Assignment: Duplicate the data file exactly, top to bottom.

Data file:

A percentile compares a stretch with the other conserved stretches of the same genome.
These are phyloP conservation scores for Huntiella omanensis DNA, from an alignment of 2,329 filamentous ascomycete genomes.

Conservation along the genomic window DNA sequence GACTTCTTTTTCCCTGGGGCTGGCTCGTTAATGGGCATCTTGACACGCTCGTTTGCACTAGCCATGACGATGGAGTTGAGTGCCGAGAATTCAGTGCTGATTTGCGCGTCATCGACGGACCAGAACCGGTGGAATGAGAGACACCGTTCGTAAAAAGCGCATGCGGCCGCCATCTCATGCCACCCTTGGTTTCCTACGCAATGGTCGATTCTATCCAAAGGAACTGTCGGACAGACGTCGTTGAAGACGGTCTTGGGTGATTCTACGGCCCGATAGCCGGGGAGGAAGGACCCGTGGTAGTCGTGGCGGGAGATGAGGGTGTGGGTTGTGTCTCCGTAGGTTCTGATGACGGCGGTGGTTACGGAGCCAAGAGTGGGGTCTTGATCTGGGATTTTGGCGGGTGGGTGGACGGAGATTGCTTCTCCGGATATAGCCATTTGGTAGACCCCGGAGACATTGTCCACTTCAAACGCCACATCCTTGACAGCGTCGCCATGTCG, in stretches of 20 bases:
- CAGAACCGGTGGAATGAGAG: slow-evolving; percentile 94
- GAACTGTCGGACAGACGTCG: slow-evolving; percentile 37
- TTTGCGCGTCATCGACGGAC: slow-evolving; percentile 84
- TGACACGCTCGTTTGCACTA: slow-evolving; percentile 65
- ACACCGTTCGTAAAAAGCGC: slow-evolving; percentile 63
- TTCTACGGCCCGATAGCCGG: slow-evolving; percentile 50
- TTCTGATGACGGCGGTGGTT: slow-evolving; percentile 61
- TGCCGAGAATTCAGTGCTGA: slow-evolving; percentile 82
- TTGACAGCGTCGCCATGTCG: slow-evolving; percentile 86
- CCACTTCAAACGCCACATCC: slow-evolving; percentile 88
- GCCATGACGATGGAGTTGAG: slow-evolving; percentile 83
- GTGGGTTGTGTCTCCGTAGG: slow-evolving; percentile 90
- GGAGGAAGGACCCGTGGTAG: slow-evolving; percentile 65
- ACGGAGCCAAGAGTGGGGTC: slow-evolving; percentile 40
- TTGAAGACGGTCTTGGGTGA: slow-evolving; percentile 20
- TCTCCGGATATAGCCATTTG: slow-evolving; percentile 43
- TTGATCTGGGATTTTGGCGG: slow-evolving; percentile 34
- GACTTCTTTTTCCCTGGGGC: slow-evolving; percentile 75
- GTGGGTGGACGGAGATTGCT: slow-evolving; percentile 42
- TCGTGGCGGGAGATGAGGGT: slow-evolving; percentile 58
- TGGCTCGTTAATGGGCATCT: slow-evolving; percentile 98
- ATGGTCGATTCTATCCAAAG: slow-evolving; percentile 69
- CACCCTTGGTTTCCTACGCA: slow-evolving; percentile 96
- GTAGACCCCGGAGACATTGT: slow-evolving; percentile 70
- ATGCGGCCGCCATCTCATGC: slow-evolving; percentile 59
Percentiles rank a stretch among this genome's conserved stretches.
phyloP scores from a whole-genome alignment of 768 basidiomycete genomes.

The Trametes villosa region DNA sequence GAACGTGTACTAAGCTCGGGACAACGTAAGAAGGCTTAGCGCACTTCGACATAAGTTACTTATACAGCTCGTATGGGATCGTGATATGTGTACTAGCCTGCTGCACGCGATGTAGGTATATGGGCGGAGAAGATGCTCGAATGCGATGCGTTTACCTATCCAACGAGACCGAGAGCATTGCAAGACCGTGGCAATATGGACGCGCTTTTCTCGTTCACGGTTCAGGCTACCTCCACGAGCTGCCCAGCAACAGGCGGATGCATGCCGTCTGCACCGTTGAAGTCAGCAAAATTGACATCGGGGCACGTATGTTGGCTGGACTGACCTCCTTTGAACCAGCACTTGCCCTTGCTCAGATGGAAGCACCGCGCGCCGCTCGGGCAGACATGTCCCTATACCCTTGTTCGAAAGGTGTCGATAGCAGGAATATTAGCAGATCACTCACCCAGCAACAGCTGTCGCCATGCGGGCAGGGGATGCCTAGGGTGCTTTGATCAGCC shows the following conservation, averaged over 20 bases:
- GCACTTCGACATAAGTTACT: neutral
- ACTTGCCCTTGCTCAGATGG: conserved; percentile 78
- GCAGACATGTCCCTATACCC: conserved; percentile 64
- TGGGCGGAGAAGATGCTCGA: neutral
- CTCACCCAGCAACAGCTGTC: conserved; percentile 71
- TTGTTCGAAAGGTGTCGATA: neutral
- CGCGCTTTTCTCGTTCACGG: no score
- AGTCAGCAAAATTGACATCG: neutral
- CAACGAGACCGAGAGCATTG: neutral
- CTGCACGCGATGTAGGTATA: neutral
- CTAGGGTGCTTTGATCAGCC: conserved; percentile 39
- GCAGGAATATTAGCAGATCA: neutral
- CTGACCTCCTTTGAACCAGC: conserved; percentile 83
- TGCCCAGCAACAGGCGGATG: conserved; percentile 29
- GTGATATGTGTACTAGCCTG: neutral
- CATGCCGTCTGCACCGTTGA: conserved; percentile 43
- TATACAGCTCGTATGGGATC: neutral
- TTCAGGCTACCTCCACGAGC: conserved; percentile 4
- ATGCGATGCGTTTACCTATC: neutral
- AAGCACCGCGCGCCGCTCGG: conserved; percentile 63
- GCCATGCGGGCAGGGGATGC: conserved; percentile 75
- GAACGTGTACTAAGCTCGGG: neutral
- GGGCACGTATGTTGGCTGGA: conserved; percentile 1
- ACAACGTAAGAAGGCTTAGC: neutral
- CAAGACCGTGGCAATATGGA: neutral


A percentile compares a stretch with the other conserved stretches of the same genome.
These are phyloP conservation scores for Huntiella omanensis DNA, from an alignment of 2,329 filamentous ascomycete genomes.

Conservation along the genomic window DNA sequence GACTTCTTTTTCCCTGGGGCTGGCTCGTTAATGGGCATCTTGACACGCTCGTTTGCACTAGCCATGACGATGGAGTTGAGTGCCGAGAATTCAGTGCTGATTTGCGCGTCATCGACGGACCAGAACCGGTGGAATGAGAGACACCGTTCGTAAAAAGCGCATGCGGCCGCCATCTCATGCCACCCTTGGTTTCCTACGCAATGGTCGATTCTATCCAAAGGAACTGTCGGACAGACGTCGTTGAAGACGGTCTTGGGTGATTCTACGGCCCGATAGCCGGGGAGGAAGGACCCGTGGTAGTCGTGGCGGGAGATGAGGGTGTGGGTTGTGTCTCCGTAGGTTCTGATGACGGCGGTGGTTACGGAGCCAAGAGTGGGGTCTTGATCTGGGATTTTGGCGGGTGGGTGGACGGAGATTGCTTCTCCGGATATAGCCATTTGGTAGACCCCGGAGACATTGTCCACTTCAAACGCCACATCCTTGACAGCGTCGCCATGTCG, in stretches of 20 bases:
- CAGAACCGGTGGAATGAGAG: slow-evolving; percentile 94
- GAACTGTCGGACAGACGTCG: slow-evolving; percentile 37
- TTTGCGCGTCATCGACGGAC: slow-evolving; percentile 84
- TGACACGCTCGTTTGCACTA: slow-evolving; percentile 65
- ACACCGTTCGTAAAAAGCGC: slow-evolving; percentile 63
- TTCTACGGCCCGATAGCCGG: slow-evolving; percentile 50
- TTCTGATGACGGCGGTGGTT: slow-evolving; percentile 61
- TGCCGAGAATTCAGTGCTGA: slow-evolving; percentile 82
- TTGACAGCGTCGCCATGTCG: slow-evolving; percentile 86
- CCACTTCAAACGCCACATCC: slow-evolving; percentile 88
- GCCATGACGATGGAGTTGAG: slow-evolving; percentile 83
- GTGGGTTGTGTCTCCGTAGG: slow-evolving; percentile 90
- GGAGGAAGGACCCGTGGTAG: slow-evolving; percentile 65
- ACGGAGCCAAGAGTGGGGTC: slow-evolving; percentile 40
- TTGAAGACGGTCTTGGGTGA: slow-evolving; percentile 20
- TCTCCGGATATAGCCATTTG: slow-evolving; percentile 43
- TTGATCTGGGATTTTGGCGG: slow-evolving; percentile 34
- GACTTCTTTTTCCCTGGGGC: slow-evolving; percentile 75
- GTGGGTGGACGGAGATTGCT: slow-evolving; percentile 42
- TCGTGGCGGGAGATGAGGGT: slow-evolving; percentile 58
- TGGCTCGTTAATGGGCATCT: slow-evolving; percentile 98
- ATGGTCGATTCTATCCAAAG: slow-evolving; percentile 69
- CACCCTTGGTTTCCTACGCA: slow-evolving; percentile 96
- GTAGACCCCGGAGACATTGT: slow-evolving; percentile 70
- ATGCGGCCGCCATCTCATGC: slow-evolving; percentile 59
Percentiles rank a stretch among this genome's conserved stretches.
phyloP scores from a whole-genome alignment of 768 basidiomycete genomes.

The Trametes villosa region DNA sequence GAACGTGTACTAAGCTCGGGACAACGTAAGAAGGCTTAGCGCACTTCGACATAAGTTACTTATACAGCTCGTATGGGATCGTGATATGTGTACTAGCCTGCTGCACGCGATGTAGGTATATGGGCGGAGAAGATGCTCGAATGCGATGCGTTTACCTATCCAACGAGACCGAGAGCATTGCAAGACCGTGGCAATATGGACGCGCTTTTCTCGTTCACGGTTCAGGCTACCTCCACGAGCTGCCCAGCAACAGGCGGATGCATGCCGTCTGCACCGTTGAAGTCAGCAAAATTGACATCGGGGCACGTATGTTGGCTGGACTGACCTCCTTTGAACCAGCACTTGCCCTTGCTCAGATGGAAGCACCGCGCGCCGCTCGGGCAGACATGTCCCTATACCCTTGTTCGAAAGGTGTCGATAGCAGGAATATTAGCAGATCACTCACCCAGCAACAGCTGTCGCCATGCGGGCAGGGGATGCCTAGGGTGCTTTGATCAGCC shows the following conservation, averaged over 20 bases:
- GCACTTCGACATAAGTTACT: neutral
- ACTTGCCCTTGCTCAGATGG: conserved; percentile 78
- GCAGACATGTCCCTATACCC: conserved; percentile 64
- TGGGCGGAGAAGATGCTCGA: neutral
- CTCACCCAGCAACAGCTGTC: conserved; percentile 71
- TTGTTCGAAAGGTGTCGATA: neutral
- CGCGCTTTTCTCGTTCACGG: no score
- AGTCAGCAAAATTGACATCG: neutral
- CAACGAGACCGAGAGCATTG: neutral
- CTGCACGCGATGTAGGTATA: neutral
- CTAGGGTGCTTTGATCAGCC: conserved; percentile 39
- GCAGGAATATTAGCAGATCA: neutral
- CTGACCTCCTTTGAACCAGC: conserved; percentile 83
- TGCCCAGCAACAGGCGGATG: conserved; percentile 29
- GTGATATGTGTACTAGCCTG: neutral
- CATGCCGTCTGCACCGTTGA: conserved; percentile 43
- TATACAGCTCGTATGGGATC: neutral
- TTCAGGCTACCTCCACGAGC: conserved; percentile 4
- ATGCGATGCGTTTACCTATC: neutral
- AAGCACCGCGCGCCGCTCGG: conserved; percentile 63
- GCCATGCGGGCAGGGGATGC: conserved; percentile 75
- GAACGTGTACTAAGCTCGGG: neutral
- GGGCACGTATGTTGGCTGGA: conserved; percentile 1
- ACAACGTAAGAAGGCTTAGC: neutral
- CAAGACCGTGGCAATATGGA: neutral